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Predication, its types and expression
Being grouped syntagmatically, words make up word-phrases which are used to form sentences, simple and composite, with features predetermined by the three aspects characteristic of a sentence as a syntactic speech unit: structural, semantic, functional. So the sentence is defined as animmediate integral unit of speech built up of words according to a definite syntactic pattern and distinguished by a meaning and contextually relevant communicate purpose. The principal distinguishing features characterize the sentence as the main language unit; the main syntactic unit; the main integral communicative unit of speech.
Unlike word-groups, sentences are distinguished by some peculiar properties such as: an intonation contour, predication, modality, a relative sense completion. A sentence as product of human thought is essentially aimed to describe a situation of objective reality, represented as subject-predicate structure, called proposition; the link between subject and predicate is regarded as predication. To put it the other way, predication tends to be defined as act of relating a number of notions expressed by constituents of a sentence in order to describe a situation, an event. Predication is based on the following:
· the time correlation of the act of speech with the event nominated in the sentence which is grammatically expressed by the category of tense;
· the speaker’s relation to other persons or things mentioned in the sentence, which is grammatically expressed by the categories of person and number;
· the speaker’s attitude to the event from the viewpoint of reality, which is grammatically expressed by the category of mood.
Proceeding from the above principles, it must be admitted that with the help of its word-constituents the sentence, a predicative utterance – unit, presents some referents as making up a certain situational event showing the time of its occurrence, its being real or unreal, desirable or undesirable, necessary or unnecessary.Hence, the sentence is understood as a predicative entity naming a situation presented in a sentence structure by its predicative centre with the position of subject group and predicate group, connected syntactically with the help of predicative relations. It follows that there are basic patterns, in accordance with which sentences are built, and which are generated on the predication being of four types:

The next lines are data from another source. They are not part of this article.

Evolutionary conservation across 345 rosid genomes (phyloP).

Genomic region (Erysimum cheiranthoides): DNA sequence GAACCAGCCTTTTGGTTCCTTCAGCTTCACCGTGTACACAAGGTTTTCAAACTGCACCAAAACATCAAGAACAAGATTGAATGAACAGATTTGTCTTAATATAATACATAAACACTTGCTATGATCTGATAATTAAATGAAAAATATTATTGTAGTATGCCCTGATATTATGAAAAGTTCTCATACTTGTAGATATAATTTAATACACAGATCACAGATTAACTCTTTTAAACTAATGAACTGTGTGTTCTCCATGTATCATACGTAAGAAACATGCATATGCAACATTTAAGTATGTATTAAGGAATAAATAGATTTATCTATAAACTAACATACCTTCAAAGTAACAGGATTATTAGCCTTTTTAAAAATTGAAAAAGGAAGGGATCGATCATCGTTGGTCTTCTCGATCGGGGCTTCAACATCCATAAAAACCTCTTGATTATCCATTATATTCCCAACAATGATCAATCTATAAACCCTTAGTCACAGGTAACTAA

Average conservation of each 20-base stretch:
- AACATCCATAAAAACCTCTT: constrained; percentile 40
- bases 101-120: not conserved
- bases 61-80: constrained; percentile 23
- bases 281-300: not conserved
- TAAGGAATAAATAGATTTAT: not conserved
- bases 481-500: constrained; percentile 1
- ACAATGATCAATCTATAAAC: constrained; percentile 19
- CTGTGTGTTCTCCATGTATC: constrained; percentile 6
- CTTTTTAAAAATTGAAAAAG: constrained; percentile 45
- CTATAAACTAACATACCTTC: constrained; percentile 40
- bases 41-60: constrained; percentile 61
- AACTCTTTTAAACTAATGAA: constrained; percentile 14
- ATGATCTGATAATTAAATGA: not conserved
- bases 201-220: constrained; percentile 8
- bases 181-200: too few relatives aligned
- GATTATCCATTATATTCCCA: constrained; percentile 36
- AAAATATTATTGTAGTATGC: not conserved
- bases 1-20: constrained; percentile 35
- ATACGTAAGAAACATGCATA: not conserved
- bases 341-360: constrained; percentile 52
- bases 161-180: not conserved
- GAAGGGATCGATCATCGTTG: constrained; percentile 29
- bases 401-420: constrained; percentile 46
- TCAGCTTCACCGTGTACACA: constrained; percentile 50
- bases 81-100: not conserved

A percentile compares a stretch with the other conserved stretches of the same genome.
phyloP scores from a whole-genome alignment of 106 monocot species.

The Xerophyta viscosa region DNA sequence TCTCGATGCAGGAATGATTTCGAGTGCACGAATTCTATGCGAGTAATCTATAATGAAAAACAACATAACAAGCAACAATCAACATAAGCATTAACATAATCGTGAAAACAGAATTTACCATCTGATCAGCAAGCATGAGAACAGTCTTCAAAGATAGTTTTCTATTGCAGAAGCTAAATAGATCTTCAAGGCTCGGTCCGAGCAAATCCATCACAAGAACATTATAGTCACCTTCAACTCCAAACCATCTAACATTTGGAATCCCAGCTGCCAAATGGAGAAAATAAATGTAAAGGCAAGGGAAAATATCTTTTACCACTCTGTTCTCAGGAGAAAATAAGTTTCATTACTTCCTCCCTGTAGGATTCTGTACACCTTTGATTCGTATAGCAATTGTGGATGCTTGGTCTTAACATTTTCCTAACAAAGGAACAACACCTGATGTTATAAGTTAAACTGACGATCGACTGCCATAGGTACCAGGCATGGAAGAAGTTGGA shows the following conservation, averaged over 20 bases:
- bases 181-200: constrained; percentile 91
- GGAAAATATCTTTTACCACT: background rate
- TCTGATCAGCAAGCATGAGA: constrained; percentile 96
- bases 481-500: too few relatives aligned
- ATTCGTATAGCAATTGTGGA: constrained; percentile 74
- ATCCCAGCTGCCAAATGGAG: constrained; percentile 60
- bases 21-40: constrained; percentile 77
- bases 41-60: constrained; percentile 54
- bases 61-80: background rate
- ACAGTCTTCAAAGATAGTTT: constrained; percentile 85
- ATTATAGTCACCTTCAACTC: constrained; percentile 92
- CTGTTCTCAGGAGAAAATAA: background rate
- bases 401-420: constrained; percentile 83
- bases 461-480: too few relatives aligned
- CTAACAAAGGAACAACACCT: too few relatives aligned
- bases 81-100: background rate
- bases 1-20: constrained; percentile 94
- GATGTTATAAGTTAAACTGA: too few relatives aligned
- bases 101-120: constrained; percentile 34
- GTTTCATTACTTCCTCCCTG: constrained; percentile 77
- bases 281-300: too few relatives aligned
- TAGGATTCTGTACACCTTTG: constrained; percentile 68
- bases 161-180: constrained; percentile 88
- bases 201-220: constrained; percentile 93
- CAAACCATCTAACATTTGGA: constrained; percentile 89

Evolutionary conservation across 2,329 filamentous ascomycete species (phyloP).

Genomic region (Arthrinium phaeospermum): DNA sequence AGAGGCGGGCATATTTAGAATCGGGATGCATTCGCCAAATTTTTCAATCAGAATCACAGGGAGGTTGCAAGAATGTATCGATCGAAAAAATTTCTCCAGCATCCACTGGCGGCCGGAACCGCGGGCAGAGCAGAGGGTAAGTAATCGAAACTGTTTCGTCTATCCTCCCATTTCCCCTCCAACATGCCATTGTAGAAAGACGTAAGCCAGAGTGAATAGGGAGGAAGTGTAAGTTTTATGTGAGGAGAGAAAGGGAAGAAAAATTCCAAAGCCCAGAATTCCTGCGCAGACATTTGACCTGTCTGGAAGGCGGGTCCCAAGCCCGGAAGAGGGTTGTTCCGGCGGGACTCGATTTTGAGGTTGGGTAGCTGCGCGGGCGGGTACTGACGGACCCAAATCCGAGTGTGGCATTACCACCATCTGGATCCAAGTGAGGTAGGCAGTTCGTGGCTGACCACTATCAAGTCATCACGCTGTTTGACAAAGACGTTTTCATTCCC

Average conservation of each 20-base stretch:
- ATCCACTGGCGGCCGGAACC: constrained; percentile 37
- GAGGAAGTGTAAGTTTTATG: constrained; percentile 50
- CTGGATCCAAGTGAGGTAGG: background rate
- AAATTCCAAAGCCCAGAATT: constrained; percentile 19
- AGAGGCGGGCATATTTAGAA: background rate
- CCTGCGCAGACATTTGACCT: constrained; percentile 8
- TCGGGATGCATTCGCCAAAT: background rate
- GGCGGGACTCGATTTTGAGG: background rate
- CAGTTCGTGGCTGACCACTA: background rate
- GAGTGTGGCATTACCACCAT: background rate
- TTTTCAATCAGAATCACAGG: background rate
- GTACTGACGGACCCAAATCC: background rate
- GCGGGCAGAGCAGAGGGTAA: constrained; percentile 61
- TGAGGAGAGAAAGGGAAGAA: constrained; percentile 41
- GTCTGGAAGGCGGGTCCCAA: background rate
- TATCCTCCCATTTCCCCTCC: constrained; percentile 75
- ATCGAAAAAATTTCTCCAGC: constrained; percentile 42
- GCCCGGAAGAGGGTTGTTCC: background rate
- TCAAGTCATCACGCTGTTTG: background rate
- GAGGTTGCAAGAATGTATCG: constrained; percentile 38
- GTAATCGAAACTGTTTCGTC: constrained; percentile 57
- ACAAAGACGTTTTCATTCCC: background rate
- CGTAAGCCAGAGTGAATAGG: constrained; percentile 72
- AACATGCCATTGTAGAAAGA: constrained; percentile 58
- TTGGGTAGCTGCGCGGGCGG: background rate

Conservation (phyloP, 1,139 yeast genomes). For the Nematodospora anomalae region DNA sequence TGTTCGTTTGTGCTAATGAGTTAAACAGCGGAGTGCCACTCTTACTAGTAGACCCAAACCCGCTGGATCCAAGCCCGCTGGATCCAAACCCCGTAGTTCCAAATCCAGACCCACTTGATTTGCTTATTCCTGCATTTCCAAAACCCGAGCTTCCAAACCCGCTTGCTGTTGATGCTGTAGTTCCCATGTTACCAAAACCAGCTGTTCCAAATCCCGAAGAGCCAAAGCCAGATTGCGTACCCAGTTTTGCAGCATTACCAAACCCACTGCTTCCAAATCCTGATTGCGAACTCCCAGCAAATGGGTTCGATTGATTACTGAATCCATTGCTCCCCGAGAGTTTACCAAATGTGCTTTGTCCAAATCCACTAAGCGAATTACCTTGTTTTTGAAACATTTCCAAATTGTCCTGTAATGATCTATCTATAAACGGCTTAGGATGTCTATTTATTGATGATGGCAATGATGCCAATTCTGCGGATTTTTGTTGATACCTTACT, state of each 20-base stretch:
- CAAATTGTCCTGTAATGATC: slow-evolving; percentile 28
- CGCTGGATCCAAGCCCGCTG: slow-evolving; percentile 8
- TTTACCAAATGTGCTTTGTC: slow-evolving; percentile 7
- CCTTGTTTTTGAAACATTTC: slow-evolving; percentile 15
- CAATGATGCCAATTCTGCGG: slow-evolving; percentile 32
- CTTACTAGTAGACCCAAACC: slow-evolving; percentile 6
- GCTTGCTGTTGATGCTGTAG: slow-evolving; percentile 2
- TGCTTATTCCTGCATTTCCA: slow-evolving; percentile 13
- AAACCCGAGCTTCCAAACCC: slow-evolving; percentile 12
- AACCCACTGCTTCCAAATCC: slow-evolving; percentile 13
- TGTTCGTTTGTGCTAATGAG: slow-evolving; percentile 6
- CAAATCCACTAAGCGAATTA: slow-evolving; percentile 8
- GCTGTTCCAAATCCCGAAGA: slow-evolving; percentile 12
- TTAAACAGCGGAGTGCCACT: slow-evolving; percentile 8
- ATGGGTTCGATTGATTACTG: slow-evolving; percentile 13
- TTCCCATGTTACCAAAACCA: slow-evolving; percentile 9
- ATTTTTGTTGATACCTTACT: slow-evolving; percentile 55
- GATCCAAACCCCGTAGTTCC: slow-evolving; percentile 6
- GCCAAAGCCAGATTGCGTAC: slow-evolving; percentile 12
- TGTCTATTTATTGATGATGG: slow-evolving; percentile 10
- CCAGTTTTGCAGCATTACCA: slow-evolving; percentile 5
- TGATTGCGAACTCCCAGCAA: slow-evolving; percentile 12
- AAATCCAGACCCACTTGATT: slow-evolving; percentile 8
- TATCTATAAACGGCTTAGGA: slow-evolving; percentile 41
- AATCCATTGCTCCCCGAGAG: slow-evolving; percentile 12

· double headed predication, with subject and predicate formally expressed as forming structural type of a two-member sentence;
· single headed predication, with either subject or predicate missing, as forming structural type of a one-member sentence: e.g. Open the door. How amazing! Nice meeting. Pretty good. Incredible!
· explicit predication creating the predicative line of explicitly expressed positions of subject and predicate;
· implicit predication creating the predicative line of implied positions of subject and predicate inferred through possible transformations inside. For instance, gerundial complexes, objective and subjective infinitival/participial constructions in the sentences: He is said to be doing well at school. She denied having made mistakes. We got lost not knowing the address.
Implicit predication is observed in the so called quasi-sentences or one-word sentences. They are used to perform a certain speech-communicative function and exist as:short responses to inquiry: e.g. A real beauty? – Yes, indeed. Do you agree? – All right; expressing negation by negative particle ‘not, no, not yet, not at all’: e.g. Have you got a cigarette? – No. You don’t mind if I do? – Of course, not; conveying question, inquiry, doubt, request, greeting, excuse and expressed by separate components and phrases: e.g. Are you tired? – No. Why? I congratulate you. – Thank you. Eh? Her voice trembled. ‘Well?’ How do you do?